It’s time to gain a little reality on your music competence. Are you on the path to where you want to go? There are certain things you should be accomplishing to get to the point where playing the flute is easy and fun. Let’s do a flute-skills check-up: How do you rate?
If you haven’t learned proper assembling and cleaning skills, for example, then it’s time you get there and know that your instrument is part of your musicianship.
Solid tones, folk-tunes, and proper holding of the flute are on this level as well as a few simple scales.
Practice sessions are short, usually under twenty minutes.
Once we can balance the flute well and play with solid tone (consistently) we are on our way out of the folk-level and into the pieces that require flute articulation.
I want to help you become the best flutist you can be.
Understanding and demonstrating the ability to play (and also read) slurs, tongues, staccato, legato, are all part of learning to make our music interesting to listen to.
At this level we also should be able to make it through at least 6-9 major scales and the easiest minor scales and arpeggios.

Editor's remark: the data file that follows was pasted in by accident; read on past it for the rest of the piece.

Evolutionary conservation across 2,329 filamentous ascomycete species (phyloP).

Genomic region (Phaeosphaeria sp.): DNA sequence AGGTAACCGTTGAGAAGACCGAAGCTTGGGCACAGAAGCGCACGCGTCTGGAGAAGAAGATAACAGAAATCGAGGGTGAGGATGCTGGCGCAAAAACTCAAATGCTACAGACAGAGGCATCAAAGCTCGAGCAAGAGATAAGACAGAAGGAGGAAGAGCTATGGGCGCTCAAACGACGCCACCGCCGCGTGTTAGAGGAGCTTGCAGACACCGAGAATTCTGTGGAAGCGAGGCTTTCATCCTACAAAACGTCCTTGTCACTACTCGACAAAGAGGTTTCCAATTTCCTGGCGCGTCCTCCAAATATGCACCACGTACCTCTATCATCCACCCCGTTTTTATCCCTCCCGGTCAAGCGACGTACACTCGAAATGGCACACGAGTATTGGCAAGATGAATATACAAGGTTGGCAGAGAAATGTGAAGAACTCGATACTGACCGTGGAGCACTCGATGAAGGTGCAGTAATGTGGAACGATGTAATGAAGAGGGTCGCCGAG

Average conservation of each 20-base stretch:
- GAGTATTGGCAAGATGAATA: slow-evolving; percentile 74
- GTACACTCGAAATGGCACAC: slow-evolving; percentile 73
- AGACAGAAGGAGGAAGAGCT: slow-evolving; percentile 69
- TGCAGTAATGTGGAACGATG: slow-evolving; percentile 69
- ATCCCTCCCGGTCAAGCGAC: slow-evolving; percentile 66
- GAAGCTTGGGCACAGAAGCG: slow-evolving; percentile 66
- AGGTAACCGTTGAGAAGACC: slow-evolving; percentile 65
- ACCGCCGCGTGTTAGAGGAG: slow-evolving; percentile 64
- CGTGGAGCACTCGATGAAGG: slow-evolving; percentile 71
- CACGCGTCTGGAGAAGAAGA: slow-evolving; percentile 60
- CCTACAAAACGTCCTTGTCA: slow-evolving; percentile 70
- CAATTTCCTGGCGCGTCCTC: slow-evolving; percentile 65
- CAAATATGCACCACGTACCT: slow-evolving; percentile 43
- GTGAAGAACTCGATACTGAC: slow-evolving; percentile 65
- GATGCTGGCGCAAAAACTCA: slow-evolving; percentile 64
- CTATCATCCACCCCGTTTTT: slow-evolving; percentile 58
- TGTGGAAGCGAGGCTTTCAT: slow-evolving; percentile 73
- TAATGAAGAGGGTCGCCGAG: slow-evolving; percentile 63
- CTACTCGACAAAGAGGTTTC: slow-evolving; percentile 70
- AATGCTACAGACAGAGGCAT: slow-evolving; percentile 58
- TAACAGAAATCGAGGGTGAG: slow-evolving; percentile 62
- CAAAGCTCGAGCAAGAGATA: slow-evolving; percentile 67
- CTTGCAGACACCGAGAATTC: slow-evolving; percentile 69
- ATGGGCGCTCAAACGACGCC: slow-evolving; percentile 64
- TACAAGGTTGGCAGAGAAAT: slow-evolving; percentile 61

Practice sessions are longer due to know-how and enthusiasm, usually thirty minutes +.
The intermediate level is fun fun fun because we have many of our fundamentals solid so that we can really soar through more repertoire than we even have before. Learning a new piece in one day is totally do-able and fun!
This level becomes a bit more segmented with low-intermediate, medium-intermediate, high-intermediate, and advanced-intermediate levels.
At this stage, we should have learned all 12 of our major scales in one octave, and have most of them in two octaves as well.
The chromatic scale is a breeze (whole range of the flute), and music with more complex rhythms, speeds, and phrasing are the focus now.
Musicians on this level who are really striving to be good will be practicing for about an hour + per day.
The word “advanced” in the music world is quite hazy since it all depends on who is determining the boundaries.
Some elementary schools have an ‘advanced’ class, and so do some universities. These are worlds apart, but in the scope of most music in general, I’d say that Advanced music is what you would hear people in the performing world use.
All major and minor scales (in all octaves) are a breeze, and music with both super fast and super slow speeds are being practiced with new techniques such as double and triple tonguing as well as super long phrases.
At this stage, musicality is everything. Learning where to place vibrato and dynamics is just one of the focuses, for example.
Practicing is ninety minutes + on this level, with study sessions between.
There are many, many other skills and techniques to check-up on in the flute-learning world… but for starters – how do you rate?
Leave a comment here so we can keep the conversation going and help you become the best flutist you can be.